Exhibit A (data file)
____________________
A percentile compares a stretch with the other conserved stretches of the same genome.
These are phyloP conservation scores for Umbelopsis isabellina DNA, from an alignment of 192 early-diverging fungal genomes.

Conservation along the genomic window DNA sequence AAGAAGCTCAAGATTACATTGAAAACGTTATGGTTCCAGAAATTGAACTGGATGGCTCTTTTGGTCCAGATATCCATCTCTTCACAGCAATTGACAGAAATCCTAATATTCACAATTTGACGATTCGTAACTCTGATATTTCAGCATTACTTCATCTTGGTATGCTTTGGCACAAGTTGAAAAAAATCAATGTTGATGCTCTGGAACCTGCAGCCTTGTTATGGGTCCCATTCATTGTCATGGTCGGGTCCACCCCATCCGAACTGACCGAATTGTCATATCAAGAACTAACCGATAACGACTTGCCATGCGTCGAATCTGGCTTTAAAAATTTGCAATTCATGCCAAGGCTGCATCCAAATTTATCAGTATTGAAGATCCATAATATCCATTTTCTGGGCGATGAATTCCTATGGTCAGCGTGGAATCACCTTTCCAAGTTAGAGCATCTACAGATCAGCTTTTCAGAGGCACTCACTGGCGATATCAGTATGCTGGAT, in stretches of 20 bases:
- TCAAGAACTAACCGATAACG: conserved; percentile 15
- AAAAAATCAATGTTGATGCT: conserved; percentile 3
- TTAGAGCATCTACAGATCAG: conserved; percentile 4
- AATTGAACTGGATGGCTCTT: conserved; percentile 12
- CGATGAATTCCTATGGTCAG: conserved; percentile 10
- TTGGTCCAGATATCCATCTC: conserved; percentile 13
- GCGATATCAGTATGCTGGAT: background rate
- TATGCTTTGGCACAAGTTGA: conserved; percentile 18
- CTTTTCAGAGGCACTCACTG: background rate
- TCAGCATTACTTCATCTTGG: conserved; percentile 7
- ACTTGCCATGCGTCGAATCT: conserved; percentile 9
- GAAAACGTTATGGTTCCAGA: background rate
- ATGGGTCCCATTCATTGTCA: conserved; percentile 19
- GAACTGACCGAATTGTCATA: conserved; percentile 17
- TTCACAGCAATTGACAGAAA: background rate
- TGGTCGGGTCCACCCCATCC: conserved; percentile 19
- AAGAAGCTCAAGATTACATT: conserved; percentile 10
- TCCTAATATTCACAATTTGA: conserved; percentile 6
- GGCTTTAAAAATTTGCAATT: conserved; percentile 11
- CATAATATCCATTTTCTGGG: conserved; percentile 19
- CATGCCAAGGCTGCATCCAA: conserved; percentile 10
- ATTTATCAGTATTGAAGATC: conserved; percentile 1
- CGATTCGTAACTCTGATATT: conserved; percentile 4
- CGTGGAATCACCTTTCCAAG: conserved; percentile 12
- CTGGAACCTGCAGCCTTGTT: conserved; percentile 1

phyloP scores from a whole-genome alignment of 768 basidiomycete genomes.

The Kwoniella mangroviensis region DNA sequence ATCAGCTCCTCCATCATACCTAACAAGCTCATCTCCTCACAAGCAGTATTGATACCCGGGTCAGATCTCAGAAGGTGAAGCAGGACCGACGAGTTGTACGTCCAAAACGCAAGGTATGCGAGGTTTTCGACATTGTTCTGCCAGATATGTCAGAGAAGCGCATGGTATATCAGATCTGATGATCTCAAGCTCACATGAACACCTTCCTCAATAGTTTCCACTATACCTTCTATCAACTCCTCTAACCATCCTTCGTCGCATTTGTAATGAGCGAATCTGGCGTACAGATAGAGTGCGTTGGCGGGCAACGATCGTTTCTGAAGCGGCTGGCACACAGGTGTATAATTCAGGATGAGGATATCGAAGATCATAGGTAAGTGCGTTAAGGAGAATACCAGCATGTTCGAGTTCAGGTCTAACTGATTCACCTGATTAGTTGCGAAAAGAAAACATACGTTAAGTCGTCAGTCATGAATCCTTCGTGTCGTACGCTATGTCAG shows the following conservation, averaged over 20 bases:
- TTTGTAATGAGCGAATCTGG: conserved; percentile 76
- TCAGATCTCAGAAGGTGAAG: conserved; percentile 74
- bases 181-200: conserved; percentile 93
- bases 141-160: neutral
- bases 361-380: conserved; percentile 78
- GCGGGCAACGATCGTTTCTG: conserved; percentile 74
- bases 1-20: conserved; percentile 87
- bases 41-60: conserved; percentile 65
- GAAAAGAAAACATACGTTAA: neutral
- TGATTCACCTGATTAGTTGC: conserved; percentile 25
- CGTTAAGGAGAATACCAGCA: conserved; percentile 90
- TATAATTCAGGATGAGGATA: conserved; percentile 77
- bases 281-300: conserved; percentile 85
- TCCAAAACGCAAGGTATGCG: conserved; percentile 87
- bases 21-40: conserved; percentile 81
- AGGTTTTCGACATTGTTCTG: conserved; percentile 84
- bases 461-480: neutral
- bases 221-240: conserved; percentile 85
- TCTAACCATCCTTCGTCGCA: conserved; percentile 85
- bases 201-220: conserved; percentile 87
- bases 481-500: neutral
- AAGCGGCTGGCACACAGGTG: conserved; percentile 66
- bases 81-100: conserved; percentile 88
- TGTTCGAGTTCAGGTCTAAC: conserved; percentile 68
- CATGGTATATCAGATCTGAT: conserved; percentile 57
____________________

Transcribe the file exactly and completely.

A percentile compares a stretch with the other conserved stretches of the same genome.
These are phyloP conservation scores for Umbelopsis isabellina DNA, from an alignment of 192 early-diverging fungal genomes.

Conservation along the genomic window DNA sequence AAGAAGCTCAAGATTACATTGAAAACGTTATGGTTCCAGAAATTGAACTGGATGGCTCTTTTGGTCCAGATATCCATCTCTTCACAGCAATTGACAGAAATCCTAATATTCACAATTTGACGATTCGTAACTCTGATATTTCAGCATTACTTCATCTTGGTATGCTTTGGCACAAGTTGAAAAAAATCAATGTTGATGCTCTGGAACCTGCAGCCTTGTTATGGGTCCCATTCATTGTCATGGTCGGGTCCACCCCATCCGAACTGACCGAATTGTCATATCAAGAACTAACCGATAACGACTTGCCATGCGTCGAATCTGGCTTTAAAAATTTGCAATTCATGCCAAGGCTGCATCCAAATTTATCAGTATTGAAGATCCATAATATCCATTTTCTGGGCGATGAATTCCTATGGTCAGCGTGGAATCACCTTTCCAAGTTAGAGCATCTACAGATCAGCTTTTCAGAGGCACTCACTGGCGATATCAGTATGCTGGAT, in stretches of 20 bases:
- TCAAGAACTAACCGATAACG: conserved; percentile 15
- AAAAAATCAATGTTGATGCT: conserved; percentile 3
- TTAGAGCATCTACAGATCAG: conserved; percentile 4
- AATTGAACTGGATGGCTCTT: conserved; percentile 12
- CGATGAATTCCTATGGTCAG: conserved; percentile 10
- TTGGTCCAGATATCCATCTC: conserved; percentile 13
- GCGATATCAGTATGCTGGAT: background rate
- TATGCTTTGGCACAAGTTGA: conserved; percentile 18
- CTTTTCAGAGGCACTCACTG: background rate
- TCAGCATTACTTCATCTTGG: conserved; percentile 7
- ACTTGCCATGCGTCGAATCT: conserved; percentile 9
- GAAAACGTTATGGTTCCAGA: background rate
- ATGGGTCCCATTCATTGTCA: conserved; percentile 19
- GAACTGACCGAATTGTCATA: conserved; percentile 17
- TTCACAGCAATTGACAGAAA: background rate
- TGGTCGGGTCCACCCCATCC: conserved; percentile 19
- AAGAAGCTCAAGATTACATT: conserved; percentile 10
- TCCTAATATTCACAATTTGA: conserved; percentile 6
- GGCTTTAAAAATTTGCAATT: conserved; percentile 11
- CATAATATCCATTTTCTGGG: conserved; percentile 19
- CATGCCAAGGCTGCATCCAA: conserved; percentile 10
- ATTTATCAGTATTGAAGATC: conserved; percentile 1
- CGATTCGTAACTCTGATATT: conserved; percentile 4
- CGTGGAATCACCTTTCCAAG: conserved; percentile 12
- CTGGAACCTGCAGCCTTGTT: conserved; percentile 1

phyloP scores from a whole-genome alignment of 768 basidiomycete genomes.

The Kwoniella mangroviensis region DNA sequence ATCAGCTCCTCCATCATACCTAACAAGCTCATCTCCTCACAAGCAGTATTGATACCCGGGTCAGATCTCAGAAGGTGAAGCAGGACCGACGAGTTGTACGTCCAAAACGCAAGGTATGCGAGGTTTTCGACATTGTTCTGCCAGATATGTCAGAGAAGCGCATGGTATATCAGATCTGATGATCTCAAGCTCACATGAACACCTTCCTCAATAGTTTCCACTATACCTTCTATCAACTCCTCTAACCATCCTTCGTCGCATTTGTAATGAGCGAATCTGGCGTACAGATAGAGTGCGTTGGCGGGCAACGATCGTTTCTGAAGCGGCTGGCACACAGGTGTATAATTCAGGATGAGGATATCGAAGATCATAGGTAAGTGCGTTAAGGAGAATACCAGCATGTTCGAGTTCAGGTCTAACTGATTCACCTGATTAGTTGCGAAAAGAAAACATACGTTAAGTCGTCAGTCATGAATCCTTCGTGTCGTACGCTATGTCAG shows the following conservation, averaged over 20 bases:
- TTTGTAATGAGCGAATCTGG: conserved; percentile 76
- TCAGATCTCAGAAGGTGAAG: conserved; percentile 74
- bases 181-200: conserved; percentile 93
- bases 141-160: neutral
- bases 361-380: conserved; percentile 78
- GCGGGCAACGATCGTTTCTG: conserved; percentile 74
- bases 1-20: conserved; percentile 87
- bases 41-60: conserved; percentile 65
- GAAAAGAAAACATACGTTAA: neutral
- TGATTCACCTGATTAGTTGC: conserved; percentile 25
- CGTTAAGGAGAATACCAGCA: conserved; percentile 90
- TATAATTCAGGATGAGGATA: conserved; percentile 77
- bases 281-300: conserved; percentile 85
- TCCAAAACGCAAGGTATGCG: conserved; percentile 87
- bases 21-40: conserved; percentile 81
- AGGTTTTCGACATTGTTCTG: conserved; percentile 84
- bases 461-480: neutral
- bases 221-240: conserved; percentile 85
- TCTAACCATCCTTCGTCGCA: conserved; percentile 85
- bases 201-220: conserved; percentile 87
- bases 481-500: neutral
- AAGCGGCTGGCACACAGGTG: conserved; percentile 66
- bases 81-100: conserved; percentile 88
- TGTTCGAGTTCAGGTCTAAC: conserved; percentile 68
- CATGGTATATCAGATCTGAT: conserved; percentile 57